Supporters of proposed voting amendment rally in St. Paul

MinnPost photo by Brian Halliday
Wall Street Journal writer and author John Fund speaking at the Protect My Vote rally at O’Gara’s bar.

With a degree of pride, Fadumo Yusuf, a Somali immigrant living in Fridley, offered her photo identification when she showed up at the Protect My Vote rally at O’Gara’s bar in St. Paul. She knew it wasn’t necessary but wanted to make a statement of her support for the proposed constitutional amendment on the November ballot.

Fadumo Yusuf
MinnPost photo by Brian HallidayFadumo Yusuf

“I believe that passing this law, having a photo I.D. is good,” she said Monday night. As an immigrant, she said, she frequently encounters requests for identification and cannot understand the opposition. “What are you hiding, why are you refusing?” she wondered.

Yusuf reflected the tone of the crowd of about 100 at what was billed as a kick-off of the campaign to pass a constitutional amendment requiring photo identification before casting a ballot and other changes in voting procedures.

The event featured Wall Street Journal writer and author John Fund, whose recent book “Who’s Counting” describes the recount travails of the 2008 Minnesota U.S. Senate race, won by Al Franken by 312 votes. Fund’s premise is that the pros and cons of the voter identification boil down to a clash of visions.

“It is so important that we have the maximum possible voter turnout, everything else is unimportant or secondary,” he said in an interview, describing opposition to voter I.D. “It’s the right not to be blocked from voting versus the right not to have your vote canceled out by someone who shouldn’t be voting.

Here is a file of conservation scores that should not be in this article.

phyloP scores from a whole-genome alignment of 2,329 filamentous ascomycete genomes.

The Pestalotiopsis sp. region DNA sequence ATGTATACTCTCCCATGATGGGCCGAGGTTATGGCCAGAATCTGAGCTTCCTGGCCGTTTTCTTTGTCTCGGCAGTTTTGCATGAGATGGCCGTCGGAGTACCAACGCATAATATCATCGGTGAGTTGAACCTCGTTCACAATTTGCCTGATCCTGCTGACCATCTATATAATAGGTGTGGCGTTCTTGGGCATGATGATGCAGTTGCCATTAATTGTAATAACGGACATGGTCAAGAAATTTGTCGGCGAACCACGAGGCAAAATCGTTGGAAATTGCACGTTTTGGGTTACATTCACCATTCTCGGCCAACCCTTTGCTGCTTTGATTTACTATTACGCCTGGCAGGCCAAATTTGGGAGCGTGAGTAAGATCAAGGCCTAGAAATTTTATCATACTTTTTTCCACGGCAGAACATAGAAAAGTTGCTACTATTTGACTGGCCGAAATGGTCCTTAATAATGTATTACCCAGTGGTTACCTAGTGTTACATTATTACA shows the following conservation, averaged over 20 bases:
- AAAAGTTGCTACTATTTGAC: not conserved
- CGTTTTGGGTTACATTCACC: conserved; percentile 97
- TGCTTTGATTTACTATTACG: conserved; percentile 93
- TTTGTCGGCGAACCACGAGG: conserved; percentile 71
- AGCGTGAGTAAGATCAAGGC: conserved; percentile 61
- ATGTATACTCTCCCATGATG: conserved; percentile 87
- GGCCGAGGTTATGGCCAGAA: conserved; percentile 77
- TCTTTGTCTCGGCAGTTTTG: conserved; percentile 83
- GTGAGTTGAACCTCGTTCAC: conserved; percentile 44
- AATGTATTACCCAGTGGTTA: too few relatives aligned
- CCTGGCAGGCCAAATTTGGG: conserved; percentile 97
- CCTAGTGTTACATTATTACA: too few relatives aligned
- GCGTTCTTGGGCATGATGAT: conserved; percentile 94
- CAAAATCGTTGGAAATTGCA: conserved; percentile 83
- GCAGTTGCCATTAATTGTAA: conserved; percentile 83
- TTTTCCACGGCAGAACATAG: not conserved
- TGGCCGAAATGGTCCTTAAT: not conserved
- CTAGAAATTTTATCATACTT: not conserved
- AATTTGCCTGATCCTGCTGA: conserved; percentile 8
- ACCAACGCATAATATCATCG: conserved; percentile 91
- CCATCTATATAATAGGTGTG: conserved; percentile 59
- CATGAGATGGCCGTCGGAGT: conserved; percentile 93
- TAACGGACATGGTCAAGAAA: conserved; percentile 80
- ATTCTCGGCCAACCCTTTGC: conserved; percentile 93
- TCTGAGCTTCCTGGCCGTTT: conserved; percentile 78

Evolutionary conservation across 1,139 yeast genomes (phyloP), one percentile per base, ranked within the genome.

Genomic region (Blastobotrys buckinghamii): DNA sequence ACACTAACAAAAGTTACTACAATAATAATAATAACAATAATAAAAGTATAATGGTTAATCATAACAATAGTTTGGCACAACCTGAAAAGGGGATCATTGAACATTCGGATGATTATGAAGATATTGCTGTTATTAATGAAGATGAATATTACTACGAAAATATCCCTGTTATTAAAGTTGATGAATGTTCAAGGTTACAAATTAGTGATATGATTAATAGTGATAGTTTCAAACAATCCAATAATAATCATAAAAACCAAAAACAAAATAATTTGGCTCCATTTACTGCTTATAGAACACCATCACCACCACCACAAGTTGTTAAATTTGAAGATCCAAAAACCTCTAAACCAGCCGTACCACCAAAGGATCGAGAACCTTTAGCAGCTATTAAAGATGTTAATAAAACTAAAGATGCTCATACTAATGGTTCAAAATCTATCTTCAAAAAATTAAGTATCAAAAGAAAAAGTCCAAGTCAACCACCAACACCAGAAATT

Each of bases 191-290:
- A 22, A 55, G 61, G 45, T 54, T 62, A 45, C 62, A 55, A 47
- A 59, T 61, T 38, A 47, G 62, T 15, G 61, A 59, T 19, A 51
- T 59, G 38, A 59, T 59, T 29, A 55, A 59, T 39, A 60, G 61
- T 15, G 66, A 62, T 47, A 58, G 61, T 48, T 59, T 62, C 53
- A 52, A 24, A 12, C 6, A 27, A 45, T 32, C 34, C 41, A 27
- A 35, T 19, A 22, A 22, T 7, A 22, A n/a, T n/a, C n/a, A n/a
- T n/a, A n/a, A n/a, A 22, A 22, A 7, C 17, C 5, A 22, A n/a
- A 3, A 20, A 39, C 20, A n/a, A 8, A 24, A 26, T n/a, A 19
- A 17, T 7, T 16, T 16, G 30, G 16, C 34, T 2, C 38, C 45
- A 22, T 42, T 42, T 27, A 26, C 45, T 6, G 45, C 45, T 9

“I don’t think this is a left right-issue. I think this is an up-or-down issue. If this were a left-right issue, it would be polarized outside the political elites, 50-50.”

Most polls show support for similar voting amendments crosses party, gender and race lines. In Minnesota, polling consistently has shown a wide margin of support for the proposed amendment.

“Voter fraud is bipartisan,” Fund said, for partisan gain. “There’s stuff going on behind the curtain that they prefer not to see.”

John Fund
MinnPost photo by Brian HallidayJohn Fund signing copies of his book “Who’s Counting.”

Fund acknowledges the good intentions of opponents like the Our Vote, Our Future campaign. They argue that the most vulnerable citizens, without up-to-date identification, would be disenfranchised, unable to penetrate the bureaucratic maze to procure valid documents. 

State GOP Rep. Mary Kiffmeyer, the former Minnesota secretary of state and author of the voting amendment legislation, says that if the proposal becomes law, it will be “very generous” in accommodating all voters. “The law will require a valid, government-issued photo ID or substantial equivalent to make sure that the disadvantaged get IDs,” she said, stressing the word “equivalent.”